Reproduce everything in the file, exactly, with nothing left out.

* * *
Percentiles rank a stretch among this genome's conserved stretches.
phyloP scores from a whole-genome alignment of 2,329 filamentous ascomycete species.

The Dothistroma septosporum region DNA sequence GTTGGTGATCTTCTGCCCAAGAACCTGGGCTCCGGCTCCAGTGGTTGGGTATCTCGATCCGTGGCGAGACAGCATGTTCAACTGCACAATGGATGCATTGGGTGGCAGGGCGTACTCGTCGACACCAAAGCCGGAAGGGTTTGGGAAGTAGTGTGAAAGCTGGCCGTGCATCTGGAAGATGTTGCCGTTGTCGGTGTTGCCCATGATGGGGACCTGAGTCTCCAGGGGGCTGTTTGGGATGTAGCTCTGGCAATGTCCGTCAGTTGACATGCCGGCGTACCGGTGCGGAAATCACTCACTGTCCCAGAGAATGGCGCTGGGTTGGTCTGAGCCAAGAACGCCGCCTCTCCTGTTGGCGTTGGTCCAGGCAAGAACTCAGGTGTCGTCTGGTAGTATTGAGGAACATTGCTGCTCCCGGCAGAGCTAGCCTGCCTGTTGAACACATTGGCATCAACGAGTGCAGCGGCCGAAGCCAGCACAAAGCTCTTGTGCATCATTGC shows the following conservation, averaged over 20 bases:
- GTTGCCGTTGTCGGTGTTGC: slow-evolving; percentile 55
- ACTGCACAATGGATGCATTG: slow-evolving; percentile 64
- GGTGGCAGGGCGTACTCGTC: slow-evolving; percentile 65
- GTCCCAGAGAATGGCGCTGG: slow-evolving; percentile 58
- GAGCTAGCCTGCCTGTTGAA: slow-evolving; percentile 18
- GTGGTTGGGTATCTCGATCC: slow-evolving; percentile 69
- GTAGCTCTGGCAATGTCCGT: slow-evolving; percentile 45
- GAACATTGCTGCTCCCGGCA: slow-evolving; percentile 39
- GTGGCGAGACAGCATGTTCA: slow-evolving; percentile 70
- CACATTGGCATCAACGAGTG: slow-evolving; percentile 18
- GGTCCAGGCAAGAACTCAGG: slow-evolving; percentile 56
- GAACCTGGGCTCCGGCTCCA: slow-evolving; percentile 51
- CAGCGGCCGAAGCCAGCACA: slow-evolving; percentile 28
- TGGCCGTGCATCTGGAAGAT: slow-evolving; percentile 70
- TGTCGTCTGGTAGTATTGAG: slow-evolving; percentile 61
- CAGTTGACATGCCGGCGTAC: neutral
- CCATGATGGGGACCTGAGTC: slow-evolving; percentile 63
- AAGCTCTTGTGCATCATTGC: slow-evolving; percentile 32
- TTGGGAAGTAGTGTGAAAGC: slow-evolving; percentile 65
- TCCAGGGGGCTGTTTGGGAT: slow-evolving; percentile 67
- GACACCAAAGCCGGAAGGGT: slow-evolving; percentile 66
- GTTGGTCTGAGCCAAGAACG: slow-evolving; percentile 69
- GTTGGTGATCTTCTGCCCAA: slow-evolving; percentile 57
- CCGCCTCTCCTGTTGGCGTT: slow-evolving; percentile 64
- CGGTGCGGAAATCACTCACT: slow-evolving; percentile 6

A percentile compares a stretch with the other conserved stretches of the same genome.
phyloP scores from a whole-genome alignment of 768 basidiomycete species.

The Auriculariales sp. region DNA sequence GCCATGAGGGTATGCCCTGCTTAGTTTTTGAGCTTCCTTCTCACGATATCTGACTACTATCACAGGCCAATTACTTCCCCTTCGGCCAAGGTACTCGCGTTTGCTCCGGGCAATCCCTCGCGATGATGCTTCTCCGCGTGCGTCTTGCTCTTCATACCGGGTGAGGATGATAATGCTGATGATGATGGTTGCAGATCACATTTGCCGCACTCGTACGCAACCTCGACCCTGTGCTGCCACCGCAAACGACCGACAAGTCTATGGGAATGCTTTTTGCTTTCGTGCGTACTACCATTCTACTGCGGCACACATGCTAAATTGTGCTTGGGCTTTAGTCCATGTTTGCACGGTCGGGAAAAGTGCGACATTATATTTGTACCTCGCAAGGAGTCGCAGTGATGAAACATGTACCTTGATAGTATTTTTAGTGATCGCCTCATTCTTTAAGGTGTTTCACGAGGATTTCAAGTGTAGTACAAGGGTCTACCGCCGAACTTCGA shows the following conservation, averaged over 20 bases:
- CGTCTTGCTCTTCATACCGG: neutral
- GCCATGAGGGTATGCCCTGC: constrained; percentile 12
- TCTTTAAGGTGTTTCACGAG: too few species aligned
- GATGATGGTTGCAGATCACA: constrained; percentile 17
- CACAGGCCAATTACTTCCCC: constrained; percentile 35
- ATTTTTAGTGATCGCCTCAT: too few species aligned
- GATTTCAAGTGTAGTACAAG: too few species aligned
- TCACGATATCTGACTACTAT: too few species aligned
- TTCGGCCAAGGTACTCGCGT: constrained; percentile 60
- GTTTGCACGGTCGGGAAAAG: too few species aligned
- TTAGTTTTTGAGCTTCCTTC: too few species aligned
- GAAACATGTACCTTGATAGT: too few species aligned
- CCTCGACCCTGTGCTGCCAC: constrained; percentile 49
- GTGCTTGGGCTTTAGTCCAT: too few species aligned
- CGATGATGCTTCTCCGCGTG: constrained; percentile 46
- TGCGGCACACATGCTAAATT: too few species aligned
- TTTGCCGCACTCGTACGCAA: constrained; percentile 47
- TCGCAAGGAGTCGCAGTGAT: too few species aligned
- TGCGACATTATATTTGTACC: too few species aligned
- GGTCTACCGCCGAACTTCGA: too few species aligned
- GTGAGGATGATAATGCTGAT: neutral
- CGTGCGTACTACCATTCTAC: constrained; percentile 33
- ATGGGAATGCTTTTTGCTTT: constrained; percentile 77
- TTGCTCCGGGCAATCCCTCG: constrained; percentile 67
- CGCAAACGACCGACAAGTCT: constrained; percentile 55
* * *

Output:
Percentiles rank a stretch among this genome's conserved stretches.
phyloP scores from a whole-genome alignment of 2,329 filamentous ascomycete species.

The Dothistroma septosporum region DNA sequence GTTGGTGATCTTCTGCCCAAGAACCTGGGCTCCGGCTCCAGTGGTTGGGTATCTCGATCCGTGGCGAGACAGCATGTTCAACTGCACAATGGATGCATTGGGTGGCAGGGCGTACTCGTCGACACCAAAGCCGGAAGGGTTTGGGAAGTAGTGTGAAAGCTGGCCGTGCATCTGGAAGATGTTGCCGTTGTCGGTGTTGCCCATGATGGGGACCTGAGTCTCCAGGGGGCTGTTTGGGATGTAGCTCTGGCAATGTCCGTCAGTTGACATGCCGGCGTACCGGTGCGGAAATCACTCACTGTCCCAGAGAATGGCGCTGGGTTGGTCTGAGCCAAGAACGCCGCCTCTCCTGTTGGCGTTGGTCCAGGCAAGAACTCAGGTGTCGTCTGGTAGTATTGAGGAACATTGCTGCTCCCGGCAGAGCTAGCCTGCCTGTTGAACACATTGGCATCAACGAGTGCAGCGGCCGAAGCCAGCACAAAGCTCTTGTGCATCATTGC shows the following conservation, averaged over 20 bases:
- GTTGCCGTTGTCGGTGTTGC: slow-evolving; percentile 55
- ACTGCACAATGGATGCATTG: slow-evolving; percentile 64
- GGTGGCAGGGCGTACTCGTC: slow-evolving; percentile 65
- GTCCCAGAGAATGGCGCTGG: slow-evolving; percentile 58
- GAGCTAGCCTGCCTGTTGAA: slow-evolving; percentile 18
- GTGGTTGGGTATCTCGATCC: slow-evolving; percentile 69
- GTAGCTCTGGCAATGTCCGT: slow-evolving; percentile 45
- GAACATTGCTGCTCCCGGCA: slow-evolving; percentile 39
- GTGGCGAGACAGCATGTTCA: slow-evolving; percentile 70
- CACATTGGCATCAACGAGTG: slow-evolving; percentile 18
- GGTCCAGGCAAGAACTCAGG: slow-evolving; percentile 56
- GAACCTGGGCTCCGGCTCCA: slow-evolving; percentile 51
- CAGCGGCCGAAGCCAGCACA: slow-evolving; percentile 28
- TGGCCGTGCATCTGGAAGAT: slow-evolving; percentile 70
- TGTCGTCTGGTAGTATTGAG: slow-evolving; percentile 61
- CAGTTGACATGCCGGCGTAC: neutral
- CCATGATGGGGACCTGAGTC: slow-evolving; percentile 63
- AAGCTCTTGTGCATCATTGC: slow-evolving; percentile 32
- TTGGGAAGTAGTGTGAAAGC: slow-evolving; percentile 65
- TCCAGGGGGCTGTTTGGGAT: slow-evolving; percentile 67
- GACACCAAAGCCGGAAGGGT: slow-evolving; percentile 66
- GTTGGTCTGAGCCAAGAACG: slow-evolving; percentile 69
- GTTGGTGATCTTCTGCCCAA: slow-evolving; percentile 57
- CCGCCTCTCCTGTTGGCGTT: slow-evolving; percentile 64
- CGGTGCGGAAATCACTCACT: slow-evolving; percentile 6

A percentile compares a stretch with the other conserved stretches of the same genome.
phyloP scores from a whole-genome alignment of 768 basidiomycete species.

The Auriculariales sp. region DNA sequence GCCATGAGGGTATGCCCTGCTTAGTTTTTGAGCTTCCTTCTCACGATATCTGACTACTATCACAGGCCAATTACTTCCCCTTCGGCCAAGGTACTCGCGTTTGCTCCGGGCAATCCCTCGCGATGATGCTTCTCCGCGTGCGTCTTGCTCTTCATACCGGGTGAGGATGATAATGCTGATGATGATGGTTGCAGATCACATTTGCCGCACTCGTACGCAACCTCGACCCTGTGCTGCCACCGCAAACGACCGACAAGTCTATGGGAATGCTTTTTGCTTTCGTGCGTACTACCATTCTACTGCGGCACACATGCTAAATTGTGCTTGGGCTTTAGTCCATGTTTGCACGGTCGGGAAAAGTGCGACATTATATTTGTACCTCGCAAGGAGTCGCAGTGATGAAACATGTACCTTGATAGTATTTTTAGTGATCGCCTCATTCTTTAAGGTGTTTCACGAGGATTTCAAGTGTAGTACAAGGGTCTACCGCCGAACTTCGA shows the following conservation, averaged over 20 bases:
- CGTCTTGCTCTTCATACCGG: neutral
- GCCATGAGGGTATGCCCTGC: constrained; percentile 12
- TCTTTAAGGTGTTTCACGAG: too few species aligned
- GATGATGGTTGCAGATCACA: constrained; percentile 17
- CACAGGCCAATTACTTCCCC: constrained; percentile 35
- ATTTTTAGTGATCGCCTCAT: too few species aligned
- GATTTCAAGTGTAGTACAAG: too few species aligned
- TCACGATATCTGACTACTAT: too few species aligned
- TTCGGCCAAGGTACTCGCGT: constrained; percentile 60
- GTTTGCACGGTCGGGAAAAG: too few species aligned
- TTAGTTTTTGAGCTTCCTTC: too few species aligned
- GAAACATGTACCTTGATAGT: too few species aligned
- CCTCGACCCTGTGCTGCCAC: constrained; percentile 49
- GTGCTTGGGCTTTAGTCCAT: too few species aligned
- CGATGATGCTTCTCCGCGTG: constrained; percentile 46
- TGCGGCACACATGCTAAATT: too few species aligned
- TTTGCCGCACTCGTACGCAA: constrained; percentile 47
- TCGCAAGGAGTCGCAGTGAT: too few species aligned
- TGCGACATTATATTTGTACC: too few species aligned
- GGTCTACCGCCGAACTTCGA: too few species aligned
- GTGAGGATGATAATGCTGAT: neutral
- CGTGCGTACTACCATTCTAC: constrained; percentile 33
- ATGGGAATGCTTTTTGCTTT: constrained; percentile 77
- TTGCTCCGGGCAATCCCTCG: constrained; percentile 67
- CGCAAACGACCGACAAGTCT: constrained; percentile 55